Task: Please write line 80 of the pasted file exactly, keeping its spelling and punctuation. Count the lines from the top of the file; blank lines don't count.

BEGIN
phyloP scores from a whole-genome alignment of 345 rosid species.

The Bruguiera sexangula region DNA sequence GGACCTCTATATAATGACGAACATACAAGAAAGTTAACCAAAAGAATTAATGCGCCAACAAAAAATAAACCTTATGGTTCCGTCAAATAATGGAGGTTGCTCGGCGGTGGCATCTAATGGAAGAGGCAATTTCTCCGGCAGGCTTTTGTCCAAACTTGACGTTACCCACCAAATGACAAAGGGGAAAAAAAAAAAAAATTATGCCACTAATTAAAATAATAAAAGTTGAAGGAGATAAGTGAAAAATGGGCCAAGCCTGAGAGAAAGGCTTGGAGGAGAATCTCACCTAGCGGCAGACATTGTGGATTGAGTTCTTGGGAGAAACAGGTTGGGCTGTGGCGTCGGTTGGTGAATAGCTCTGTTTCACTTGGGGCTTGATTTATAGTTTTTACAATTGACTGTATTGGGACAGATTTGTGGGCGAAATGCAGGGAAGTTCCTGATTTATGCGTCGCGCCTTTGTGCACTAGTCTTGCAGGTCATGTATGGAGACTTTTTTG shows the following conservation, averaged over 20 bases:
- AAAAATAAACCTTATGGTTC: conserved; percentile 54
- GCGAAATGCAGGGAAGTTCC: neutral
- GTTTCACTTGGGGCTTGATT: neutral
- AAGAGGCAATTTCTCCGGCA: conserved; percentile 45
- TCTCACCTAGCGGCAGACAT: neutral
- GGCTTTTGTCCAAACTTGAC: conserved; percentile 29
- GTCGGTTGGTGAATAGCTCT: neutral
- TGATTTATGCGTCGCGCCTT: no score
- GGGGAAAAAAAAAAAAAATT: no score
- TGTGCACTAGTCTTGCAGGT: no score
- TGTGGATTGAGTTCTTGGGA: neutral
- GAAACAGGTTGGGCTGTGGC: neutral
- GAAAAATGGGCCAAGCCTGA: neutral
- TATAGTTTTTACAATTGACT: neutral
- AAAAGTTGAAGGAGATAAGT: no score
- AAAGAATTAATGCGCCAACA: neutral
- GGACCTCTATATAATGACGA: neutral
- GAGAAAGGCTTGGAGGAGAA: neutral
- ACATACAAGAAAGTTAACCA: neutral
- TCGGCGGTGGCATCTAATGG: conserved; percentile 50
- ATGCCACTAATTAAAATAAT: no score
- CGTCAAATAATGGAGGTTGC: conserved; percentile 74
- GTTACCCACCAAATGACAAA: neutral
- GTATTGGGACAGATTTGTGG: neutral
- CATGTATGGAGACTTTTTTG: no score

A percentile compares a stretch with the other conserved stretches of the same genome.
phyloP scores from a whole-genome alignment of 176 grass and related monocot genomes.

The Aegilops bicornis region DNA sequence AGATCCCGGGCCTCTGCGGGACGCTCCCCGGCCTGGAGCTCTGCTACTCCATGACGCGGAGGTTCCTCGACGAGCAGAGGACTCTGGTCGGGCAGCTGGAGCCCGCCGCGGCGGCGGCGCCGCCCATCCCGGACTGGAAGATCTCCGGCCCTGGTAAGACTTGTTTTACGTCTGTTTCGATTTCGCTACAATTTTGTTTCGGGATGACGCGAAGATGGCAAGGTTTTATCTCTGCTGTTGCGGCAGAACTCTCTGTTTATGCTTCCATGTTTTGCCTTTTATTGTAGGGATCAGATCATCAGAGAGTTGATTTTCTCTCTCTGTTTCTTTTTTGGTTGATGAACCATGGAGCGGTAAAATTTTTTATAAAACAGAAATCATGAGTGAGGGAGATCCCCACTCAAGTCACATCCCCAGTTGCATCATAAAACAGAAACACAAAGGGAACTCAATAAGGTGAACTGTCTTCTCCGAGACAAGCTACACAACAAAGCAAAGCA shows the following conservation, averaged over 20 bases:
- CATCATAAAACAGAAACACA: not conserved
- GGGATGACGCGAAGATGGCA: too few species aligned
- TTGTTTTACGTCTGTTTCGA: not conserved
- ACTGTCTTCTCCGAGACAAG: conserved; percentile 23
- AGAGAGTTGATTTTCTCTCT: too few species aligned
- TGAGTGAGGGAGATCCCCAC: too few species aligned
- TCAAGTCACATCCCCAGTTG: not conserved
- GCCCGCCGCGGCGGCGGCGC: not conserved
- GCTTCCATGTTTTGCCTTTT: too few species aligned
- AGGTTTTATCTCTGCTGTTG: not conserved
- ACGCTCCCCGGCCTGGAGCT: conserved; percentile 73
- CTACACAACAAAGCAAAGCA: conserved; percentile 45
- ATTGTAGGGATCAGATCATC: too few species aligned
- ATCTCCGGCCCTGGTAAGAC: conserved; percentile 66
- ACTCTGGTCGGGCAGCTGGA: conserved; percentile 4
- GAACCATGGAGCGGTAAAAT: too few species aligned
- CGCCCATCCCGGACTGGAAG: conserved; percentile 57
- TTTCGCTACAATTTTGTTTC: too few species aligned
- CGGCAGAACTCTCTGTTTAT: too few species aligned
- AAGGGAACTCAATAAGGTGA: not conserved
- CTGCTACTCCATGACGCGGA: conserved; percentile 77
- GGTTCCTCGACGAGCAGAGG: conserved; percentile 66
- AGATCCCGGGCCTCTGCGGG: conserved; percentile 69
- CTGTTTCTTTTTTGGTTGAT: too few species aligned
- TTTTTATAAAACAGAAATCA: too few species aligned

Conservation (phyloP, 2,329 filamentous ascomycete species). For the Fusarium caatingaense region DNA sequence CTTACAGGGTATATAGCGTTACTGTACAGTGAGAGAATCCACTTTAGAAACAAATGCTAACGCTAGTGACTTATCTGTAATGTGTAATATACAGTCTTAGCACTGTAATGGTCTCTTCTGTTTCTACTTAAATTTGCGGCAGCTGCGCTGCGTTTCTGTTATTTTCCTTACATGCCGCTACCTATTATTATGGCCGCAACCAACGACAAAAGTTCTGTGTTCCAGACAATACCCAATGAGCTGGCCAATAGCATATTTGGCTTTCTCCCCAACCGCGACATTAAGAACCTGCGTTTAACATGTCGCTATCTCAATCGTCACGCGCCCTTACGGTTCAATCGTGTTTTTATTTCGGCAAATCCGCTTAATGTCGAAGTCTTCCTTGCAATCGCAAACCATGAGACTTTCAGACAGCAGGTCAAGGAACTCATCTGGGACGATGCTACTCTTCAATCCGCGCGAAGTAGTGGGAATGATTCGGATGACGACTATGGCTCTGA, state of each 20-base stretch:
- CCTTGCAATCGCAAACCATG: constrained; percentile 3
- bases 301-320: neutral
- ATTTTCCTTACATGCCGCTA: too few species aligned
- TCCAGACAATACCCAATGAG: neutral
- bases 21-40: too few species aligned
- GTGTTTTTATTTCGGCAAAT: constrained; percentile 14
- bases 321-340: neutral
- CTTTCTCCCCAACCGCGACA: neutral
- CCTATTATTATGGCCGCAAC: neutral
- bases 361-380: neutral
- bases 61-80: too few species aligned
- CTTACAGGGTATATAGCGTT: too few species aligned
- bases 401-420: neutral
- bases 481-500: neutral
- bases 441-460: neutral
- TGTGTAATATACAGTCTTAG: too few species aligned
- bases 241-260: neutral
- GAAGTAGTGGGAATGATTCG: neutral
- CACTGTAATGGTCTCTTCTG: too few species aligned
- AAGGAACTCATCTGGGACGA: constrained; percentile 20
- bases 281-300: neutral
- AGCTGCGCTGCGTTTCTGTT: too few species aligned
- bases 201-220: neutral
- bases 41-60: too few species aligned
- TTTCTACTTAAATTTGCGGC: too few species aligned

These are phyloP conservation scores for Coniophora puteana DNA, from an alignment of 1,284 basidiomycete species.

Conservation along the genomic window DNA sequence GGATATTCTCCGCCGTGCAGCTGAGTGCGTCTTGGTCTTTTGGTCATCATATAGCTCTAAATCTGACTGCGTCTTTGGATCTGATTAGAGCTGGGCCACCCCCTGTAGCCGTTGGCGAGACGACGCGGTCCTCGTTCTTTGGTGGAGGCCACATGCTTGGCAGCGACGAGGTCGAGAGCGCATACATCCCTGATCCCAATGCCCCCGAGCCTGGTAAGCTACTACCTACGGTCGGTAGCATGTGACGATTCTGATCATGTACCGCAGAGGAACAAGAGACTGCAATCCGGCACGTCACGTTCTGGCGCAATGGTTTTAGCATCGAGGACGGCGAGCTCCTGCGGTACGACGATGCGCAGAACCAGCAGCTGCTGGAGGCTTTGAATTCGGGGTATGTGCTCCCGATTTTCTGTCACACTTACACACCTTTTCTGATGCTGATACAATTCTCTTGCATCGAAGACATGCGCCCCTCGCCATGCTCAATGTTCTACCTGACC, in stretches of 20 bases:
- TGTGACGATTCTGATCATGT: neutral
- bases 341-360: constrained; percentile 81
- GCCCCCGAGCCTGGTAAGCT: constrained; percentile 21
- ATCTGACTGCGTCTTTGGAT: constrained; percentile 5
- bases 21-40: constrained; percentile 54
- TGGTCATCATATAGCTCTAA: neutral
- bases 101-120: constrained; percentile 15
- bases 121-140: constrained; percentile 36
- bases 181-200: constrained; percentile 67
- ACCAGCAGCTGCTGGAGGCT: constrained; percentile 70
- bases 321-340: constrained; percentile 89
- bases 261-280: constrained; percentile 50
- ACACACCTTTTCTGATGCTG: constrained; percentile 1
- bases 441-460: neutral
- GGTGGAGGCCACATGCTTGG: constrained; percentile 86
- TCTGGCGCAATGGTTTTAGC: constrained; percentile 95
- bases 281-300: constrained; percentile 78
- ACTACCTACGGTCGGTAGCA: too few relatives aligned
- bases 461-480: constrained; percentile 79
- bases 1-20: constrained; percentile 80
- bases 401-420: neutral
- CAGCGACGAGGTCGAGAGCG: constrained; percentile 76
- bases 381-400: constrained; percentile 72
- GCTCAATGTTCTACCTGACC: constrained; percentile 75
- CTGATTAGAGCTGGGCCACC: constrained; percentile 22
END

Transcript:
- bases 41-60: too few species aligned